"The closer market has not had anybody as a free agent with those kind of seasons and is 30 years old in the market,'' Boras said, noting how most of the top closers are signed before they get to free agency.
Boras called Soriano's performance "a historic season" - citing the limited number of other closers to have 44 or more saves with an ERA under 2.00 and a 92-percent sucess rate. And, he said, Soriano "is on track to be one of the alltime saves leaders based on what he's doing at this age."
We all love Rafi and I don't want to see him leave, but this news makes it all but inevitable. Scott Boras never strikes a team-friendly deal, and he will not let one of his agents negotiate a "hometown discount". He's out for the big bucks and if you're not willing to play with him, he'll go court someone else. If there's one thing he's managed to prove over the years, it's that there's always an idiot out there that's willing to overpay.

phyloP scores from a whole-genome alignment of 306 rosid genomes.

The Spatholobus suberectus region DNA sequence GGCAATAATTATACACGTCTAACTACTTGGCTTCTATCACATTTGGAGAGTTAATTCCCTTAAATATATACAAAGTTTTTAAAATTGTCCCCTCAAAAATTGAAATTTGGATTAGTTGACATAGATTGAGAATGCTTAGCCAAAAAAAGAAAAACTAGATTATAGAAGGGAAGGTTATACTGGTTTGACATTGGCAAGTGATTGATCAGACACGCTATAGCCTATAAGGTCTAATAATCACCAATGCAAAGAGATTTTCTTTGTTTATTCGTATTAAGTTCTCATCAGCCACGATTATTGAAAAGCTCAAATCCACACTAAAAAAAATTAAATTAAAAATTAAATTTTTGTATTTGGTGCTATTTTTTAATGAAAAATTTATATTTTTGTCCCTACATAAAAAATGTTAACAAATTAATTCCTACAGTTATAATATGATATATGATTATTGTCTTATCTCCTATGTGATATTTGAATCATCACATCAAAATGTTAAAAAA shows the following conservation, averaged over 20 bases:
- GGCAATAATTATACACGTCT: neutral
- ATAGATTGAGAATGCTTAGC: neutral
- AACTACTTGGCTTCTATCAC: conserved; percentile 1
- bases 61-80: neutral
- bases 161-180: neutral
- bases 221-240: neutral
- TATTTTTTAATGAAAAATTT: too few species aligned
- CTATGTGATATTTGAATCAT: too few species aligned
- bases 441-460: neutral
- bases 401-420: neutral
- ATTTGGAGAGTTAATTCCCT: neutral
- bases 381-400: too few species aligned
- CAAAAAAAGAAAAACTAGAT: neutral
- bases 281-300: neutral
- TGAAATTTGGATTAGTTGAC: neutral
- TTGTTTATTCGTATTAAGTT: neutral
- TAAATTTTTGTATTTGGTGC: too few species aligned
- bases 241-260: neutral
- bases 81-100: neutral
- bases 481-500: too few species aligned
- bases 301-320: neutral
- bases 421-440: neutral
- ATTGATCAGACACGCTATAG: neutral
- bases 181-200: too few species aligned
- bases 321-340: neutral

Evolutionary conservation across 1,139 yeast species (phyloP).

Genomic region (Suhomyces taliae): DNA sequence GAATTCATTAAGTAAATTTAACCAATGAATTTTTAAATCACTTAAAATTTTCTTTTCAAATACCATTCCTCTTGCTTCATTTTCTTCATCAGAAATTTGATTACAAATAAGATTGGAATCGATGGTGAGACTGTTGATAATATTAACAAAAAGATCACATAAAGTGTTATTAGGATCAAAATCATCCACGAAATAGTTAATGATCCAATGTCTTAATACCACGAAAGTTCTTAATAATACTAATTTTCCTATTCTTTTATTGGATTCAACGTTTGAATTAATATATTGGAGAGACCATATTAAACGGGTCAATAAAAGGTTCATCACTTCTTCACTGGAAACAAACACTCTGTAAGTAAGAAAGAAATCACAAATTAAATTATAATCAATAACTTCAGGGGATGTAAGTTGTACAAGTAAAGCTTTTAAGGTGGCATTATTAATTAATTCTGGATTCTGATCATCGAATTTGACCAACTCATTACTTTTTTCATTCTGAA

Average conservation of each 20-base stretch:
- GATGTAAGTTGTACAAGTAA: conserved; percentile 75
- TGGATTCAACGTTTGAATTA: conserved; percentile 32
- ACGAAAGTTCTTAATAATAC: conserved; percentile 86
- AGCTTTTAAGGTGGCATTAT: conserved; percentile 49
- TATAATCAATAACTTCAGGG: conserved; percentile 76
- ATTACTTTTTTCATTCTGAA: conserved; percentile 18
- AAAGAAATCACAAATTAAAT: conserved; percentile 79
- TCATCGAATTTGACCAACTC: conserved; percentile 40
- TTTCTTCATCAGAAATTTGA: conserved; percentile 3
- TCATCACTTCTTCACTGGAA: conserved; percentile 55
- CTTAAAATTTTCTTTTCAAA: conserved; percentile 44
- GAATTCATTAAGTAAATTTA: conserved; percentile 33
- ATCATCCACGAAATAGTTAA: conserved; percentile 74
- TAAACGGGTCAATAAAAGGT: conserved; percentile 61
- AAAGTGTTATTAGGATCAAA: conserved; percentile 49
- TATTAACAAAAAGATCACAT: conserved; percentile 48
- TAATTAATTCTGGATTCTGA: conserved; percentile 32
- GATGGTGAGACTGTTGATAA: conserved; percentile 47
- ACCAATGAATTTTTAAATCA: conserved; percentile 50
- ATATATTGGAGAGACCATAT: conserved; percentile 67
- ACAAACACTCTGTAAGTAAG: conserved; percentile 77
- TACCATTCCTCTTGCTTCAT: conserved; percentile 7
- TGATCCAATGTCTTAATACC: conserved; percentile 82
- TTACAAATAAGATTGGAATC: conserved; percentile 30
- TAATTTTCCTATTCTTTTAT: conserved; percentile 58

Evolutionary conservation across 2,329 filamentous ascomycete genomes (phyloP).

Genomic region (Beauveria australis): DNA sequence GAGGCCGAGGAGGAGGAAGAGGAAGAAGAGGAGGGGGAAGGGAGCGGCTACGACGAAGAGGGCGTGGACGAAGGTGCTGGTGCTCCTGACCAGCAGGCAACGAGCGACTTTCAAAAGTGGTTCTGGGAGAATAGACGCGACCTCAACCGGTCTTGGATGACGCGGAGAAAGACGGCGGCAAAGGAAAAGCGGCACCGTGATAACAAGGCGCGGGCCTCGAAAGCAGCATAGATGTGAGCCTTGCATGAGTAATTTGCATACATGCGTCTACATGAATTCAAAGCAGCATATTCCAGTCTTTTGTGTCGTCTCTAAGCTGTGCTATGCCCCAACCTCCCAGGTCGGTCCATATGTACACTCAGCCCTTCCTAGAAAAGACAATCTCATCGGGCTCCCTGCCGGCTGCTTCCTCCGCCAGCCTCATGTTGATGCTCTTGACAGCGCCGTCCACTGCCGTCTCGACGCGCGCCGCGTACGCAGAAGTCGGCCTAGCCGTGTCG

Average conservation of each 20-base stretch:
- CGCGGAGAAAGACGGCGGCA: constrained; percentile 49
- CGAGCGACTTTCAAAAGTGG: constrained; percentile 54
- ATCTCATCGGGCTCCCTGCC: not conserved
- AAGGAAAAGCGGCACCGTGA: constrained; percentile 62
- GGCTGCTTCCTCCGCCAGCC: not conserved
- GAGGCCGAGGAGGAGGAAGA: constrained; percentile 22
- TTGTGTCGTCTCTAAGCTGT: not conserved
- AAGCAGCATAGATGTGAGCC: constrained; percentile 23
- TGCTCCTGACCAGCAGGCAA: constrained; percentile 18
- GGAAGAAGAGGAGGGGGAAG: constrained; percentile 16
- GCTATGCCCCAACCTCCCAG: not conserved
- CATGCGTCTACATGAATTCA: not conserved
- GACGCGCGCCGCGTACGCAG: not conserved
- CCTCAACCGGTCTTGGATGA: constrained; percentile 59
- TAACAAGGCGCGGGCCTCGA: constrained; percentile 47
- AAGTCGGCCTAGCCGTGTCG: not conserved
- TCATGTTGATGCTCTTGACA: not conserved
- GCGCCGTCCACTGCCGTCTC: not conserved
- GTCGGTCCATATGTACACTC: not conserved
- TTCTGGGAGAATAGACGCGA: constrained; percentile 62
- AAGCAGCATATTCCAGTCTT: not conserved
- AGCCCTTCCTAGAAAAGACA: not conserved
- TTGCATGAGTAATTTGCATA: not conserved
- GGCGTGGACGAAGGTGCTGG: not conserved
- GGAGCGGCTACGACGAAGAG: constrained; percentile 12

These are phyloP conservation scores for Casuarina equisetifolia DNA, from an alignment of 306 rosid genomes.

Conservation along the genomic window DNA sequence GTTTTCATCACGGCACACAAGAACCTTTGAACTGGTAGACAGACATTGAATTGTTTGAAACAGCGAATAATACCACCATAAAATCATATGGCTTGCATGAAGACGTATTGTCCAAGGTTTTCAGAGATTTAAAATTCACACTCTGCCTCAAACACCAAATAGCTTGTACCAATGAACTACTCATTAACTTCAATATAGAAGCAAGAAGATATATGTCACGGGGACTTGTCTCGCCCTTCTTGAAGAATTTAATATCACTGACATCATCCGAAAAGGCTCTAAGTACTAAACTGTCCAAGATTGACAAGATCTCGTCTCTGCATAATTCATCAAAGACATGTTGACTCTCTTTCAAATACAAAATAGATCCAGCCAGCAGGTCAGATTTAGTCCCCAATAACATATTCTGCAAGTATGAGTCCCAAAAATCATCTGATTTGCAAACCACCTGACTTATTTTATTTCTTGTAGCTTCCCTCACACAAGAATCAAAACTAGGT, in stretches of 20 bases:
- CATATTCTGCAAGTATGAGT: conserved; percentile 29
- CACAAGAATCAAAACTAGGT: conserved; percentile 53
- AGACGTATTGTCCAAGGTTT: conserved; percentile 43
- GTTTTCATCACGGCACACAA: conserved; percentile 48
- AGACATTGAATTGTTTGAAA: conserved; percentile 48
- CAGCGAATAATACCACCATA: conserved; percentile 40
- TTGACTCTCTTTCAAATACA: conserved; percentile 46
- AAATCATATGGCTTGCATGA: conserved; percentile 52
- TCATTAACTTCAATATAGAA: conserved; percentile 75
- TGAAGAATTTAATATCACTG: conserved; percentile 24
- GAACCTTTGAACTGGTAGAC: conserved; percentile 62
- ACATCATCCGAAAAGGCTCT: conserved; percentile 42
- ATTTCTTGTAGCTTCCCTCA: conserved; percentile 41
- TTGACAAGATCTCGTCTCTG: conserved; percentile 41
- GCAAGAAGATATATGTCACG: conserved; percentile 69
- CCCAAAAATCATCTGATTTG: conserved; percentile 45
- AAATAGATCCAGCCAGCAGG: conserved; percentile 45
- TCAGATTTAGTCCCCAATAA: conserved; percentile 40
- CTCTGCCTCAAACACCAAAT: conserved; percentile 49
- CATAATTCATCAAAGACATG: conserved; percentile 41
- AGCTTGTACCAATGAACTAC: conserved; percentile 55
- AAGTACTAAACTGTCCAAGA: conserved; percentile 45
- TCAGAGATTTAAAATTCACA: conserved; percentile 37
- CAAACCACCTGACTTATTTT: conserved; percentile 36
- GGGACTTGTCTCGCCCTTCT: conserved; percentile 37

Rafael Soriano was already likely to get a multi-year contract for some big bucks, something that the Rays are loathe to do with relief pitchers. One of the last "historic closers" that Boras represented, Francisco Rodriguez, ended up signing a three-year, $37M contract back in 2008. The market has since plummeted, but I wouldn't be surprised to see Boras trying to get a similar deal for Soriano.
Soriano is 30 years old and has had a speckled injury history over his career; 2009 and 2010 are the first years in a long time that he hasn't had an arm injury of some kind. His 2010 season has been amazing, but will the Rays negotiate with Boras to bring Soriano back? With their history of resurrecting cheap relief pitchers off the scrap heap - i.e. Grant Balfour and Joaquin Benoit - my guess is no.
For now, I'm going to try not to think about that.